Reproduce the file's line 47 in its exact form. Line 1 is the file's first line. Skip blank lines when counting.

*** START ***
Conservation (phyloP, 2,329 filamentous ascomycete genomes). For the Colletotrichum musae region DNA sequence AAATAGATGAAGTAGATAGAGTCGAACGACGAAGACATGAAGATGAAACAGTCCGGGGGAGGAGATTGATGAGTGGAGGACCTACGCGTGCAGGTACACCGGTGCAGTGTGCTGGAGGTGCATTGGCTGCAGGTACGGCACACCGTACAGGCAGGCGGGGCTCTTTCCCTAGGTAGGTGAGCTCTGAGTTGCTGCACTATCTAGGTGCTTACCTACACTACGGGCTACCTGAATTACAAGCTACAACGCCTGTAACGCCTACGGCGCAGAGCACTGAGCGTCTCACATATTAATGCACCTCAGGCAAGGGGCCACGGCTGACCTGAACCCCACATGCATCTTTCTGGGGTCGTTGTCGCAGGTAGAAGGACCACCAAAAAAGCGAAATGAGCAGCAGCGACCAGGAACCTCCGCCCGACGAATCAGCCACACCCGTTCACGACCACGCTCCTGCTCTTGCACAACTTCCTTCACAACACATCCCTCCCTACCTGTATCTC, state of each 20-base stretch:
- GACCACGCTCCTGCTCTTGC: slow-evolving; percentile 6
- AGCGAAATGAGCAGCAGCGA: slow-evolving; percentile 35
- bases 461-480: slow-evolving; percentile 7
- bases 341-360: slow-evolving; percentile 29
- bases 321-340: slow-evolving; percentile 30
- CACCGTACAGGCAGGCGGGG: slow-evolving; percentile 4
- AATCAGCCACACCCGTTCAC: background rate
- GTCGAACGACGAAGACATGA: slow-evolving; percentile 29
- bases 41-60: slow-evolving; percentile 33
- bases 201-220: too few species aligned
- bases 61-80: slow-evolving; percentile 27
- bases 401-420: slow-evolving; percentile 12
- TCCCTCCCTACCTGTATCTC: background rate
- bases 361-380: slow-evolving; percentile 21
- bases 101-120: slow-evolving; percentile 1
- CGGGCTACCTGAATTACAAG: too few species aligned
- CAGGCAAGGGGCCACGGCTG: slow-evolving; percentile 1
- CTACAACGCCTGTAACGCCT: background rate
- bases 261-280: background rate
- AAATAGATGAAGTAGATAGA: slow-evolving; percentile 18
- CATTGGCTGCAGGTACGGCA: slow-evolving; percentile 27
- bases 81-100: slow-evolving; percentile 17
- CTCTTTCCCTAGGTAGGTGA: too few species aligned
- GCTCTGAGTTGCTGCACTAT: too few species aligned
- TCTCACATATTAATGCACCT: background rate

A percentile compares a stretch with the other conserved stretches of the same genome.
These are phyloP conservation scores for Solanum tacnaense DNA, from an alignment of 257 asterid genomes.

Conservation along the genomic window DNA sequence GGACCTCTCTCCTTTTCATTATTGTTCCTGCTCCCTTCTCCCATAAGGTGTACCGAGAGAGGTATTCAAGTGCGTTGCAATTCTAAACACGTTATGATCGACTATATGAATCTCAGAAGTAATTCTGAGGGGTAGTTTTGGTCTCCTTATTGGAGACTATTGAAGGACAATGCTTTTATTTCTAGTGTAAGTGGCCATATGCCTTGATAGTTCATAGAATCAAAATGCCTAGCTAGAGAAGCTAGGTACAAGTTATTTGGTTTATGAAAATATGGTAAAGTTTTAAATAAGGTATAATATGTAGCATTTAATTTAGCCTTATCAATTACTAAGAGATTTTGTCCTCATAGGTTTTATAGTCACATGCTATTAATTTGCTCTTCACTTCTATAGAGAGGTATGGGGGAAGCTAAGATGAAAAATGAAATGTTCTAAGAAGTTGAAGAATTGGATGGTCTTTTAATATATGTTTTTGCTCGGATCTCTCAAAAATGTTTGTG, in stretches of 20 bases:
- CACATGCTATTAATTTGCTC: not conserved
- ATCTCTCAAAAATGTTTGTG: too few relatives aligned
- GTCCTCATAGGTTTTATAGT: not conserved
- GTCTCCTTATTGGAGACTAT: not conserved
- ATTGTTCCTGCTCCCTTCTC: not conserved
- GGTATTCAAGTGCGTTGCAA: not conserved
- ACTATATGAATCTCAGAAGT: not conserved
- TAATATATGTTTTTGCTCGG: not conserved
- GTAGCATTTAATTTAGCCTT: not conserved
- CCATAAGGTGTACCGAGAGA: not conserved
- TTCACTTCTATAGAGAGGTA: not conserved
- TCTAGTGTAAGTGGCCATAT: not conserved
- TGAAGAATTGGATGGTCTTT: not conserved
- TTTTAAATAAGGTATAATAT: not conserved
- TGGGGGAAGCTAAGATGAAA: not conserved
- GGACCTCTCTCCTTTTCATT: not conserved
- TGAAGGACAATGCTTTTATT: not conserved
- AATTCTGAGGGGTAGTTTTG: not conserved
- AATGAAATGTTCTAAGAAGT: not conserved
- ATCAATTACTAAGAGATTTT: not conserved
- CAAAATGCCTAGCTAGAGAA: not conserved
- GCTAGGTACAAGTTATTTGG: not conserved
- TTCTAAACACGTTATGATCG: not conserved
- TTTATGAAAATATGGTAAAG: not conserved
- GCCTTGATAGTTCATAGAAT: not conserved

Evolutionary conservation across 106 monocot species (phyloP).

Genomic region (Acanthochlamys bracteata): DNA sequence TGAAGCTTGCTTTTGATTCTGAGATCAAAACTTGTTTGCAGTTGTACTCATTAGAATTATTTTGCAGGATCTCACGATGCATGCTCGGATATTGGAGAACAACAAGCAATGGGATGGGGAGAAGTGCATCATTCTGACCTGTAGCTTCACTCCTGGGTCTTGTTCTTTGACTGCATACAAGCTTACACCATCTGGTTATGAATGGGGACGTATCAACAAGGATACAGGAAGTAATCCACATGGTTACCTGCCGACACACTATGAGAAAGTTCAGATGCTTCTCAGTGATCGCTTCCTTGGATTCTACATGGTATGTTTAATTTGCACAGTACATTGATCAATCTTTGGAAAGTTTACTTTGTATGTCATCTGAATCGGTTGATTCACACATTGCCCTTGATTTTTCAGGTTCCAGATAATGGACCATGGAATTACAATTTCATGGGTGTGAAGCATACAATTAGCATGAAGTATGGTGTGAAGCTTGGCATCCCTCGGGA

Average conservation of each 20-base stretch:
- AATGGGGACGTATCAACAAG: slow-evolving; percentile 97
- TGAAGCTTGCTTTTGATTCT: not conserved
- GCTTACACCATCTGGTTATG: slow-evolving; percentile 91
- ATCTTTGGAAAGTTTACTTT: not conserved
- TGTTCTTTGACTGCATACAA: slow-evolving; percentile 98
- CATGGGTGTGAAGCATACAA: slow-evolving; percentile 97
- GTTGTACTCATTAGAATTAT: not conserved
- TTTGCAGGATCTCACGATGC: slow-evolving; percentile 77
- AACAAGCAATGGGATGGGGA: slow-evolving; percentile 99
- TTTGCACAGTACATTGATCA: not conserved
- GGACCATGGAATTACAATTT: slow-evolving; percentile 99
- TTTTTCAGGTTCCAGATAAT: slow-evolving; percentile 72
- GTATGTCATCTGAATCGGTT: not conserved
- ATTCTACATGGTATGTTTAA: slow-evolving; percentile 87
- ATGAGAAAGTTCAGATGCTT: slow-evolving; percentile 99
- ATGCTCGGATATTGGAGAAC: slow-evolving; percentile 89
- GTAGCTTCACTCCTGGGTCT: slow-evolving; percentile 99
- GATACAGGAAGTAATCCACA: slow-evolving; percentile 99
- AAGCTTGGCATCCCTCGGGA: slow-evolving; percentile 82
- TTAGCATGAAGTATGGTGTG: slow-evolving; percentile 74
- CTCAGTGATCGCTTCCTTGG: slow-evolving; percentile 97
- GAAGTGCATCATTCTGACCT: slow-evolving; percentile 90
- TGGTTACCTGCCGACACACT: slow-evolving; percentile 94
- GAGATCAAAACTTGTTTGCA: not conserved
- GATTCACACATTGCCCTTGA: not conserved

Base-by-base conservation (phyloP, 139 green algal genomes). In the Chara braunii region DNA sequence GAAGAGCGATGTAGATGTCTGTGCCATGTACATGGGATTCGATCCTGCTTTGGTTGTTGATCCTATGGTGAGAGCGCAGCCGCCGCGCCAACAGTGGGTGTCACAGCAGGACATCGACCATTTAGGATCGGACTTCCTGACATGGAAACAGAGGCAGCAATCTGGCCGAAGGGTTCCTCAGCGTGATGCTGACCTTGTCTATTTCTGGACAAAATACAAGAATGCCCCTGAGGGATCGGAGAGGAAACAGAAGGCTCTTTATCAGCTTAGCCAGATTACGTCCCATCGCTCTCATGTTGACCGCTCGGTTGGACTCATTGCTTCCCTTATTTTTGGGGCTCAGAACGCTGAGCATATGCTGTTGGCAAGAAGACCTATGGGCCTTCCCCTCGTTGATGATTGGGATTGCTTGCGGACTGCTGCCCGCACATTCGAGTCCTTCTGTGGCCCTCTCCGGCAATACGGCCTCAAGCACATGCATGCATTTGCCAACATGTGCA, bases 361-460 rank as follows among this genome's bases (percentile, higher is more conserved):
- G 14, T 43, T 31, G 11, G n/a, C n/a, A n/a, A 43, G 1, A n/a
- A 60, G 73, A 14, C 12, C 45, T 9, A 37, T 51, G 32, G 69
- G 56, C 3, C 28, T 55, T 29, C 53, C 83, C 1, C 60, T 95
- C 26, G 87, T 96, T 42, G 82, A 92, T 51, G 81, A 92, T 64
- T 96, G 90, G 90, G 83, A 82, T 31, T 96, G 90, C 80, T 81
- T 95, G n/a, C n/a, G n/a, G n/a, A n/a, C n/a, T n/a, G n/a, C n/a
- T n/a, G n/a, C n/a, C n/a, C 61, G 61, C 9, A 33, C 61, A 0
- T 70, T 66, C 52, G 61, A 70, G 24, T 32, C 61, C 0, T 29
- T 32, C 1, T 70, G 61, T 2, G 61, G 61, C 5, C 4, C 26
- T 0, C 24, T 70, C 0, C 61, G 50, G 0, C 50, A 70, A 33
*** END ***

- AATTCTGAGGGGTAGTTTTG: not conserved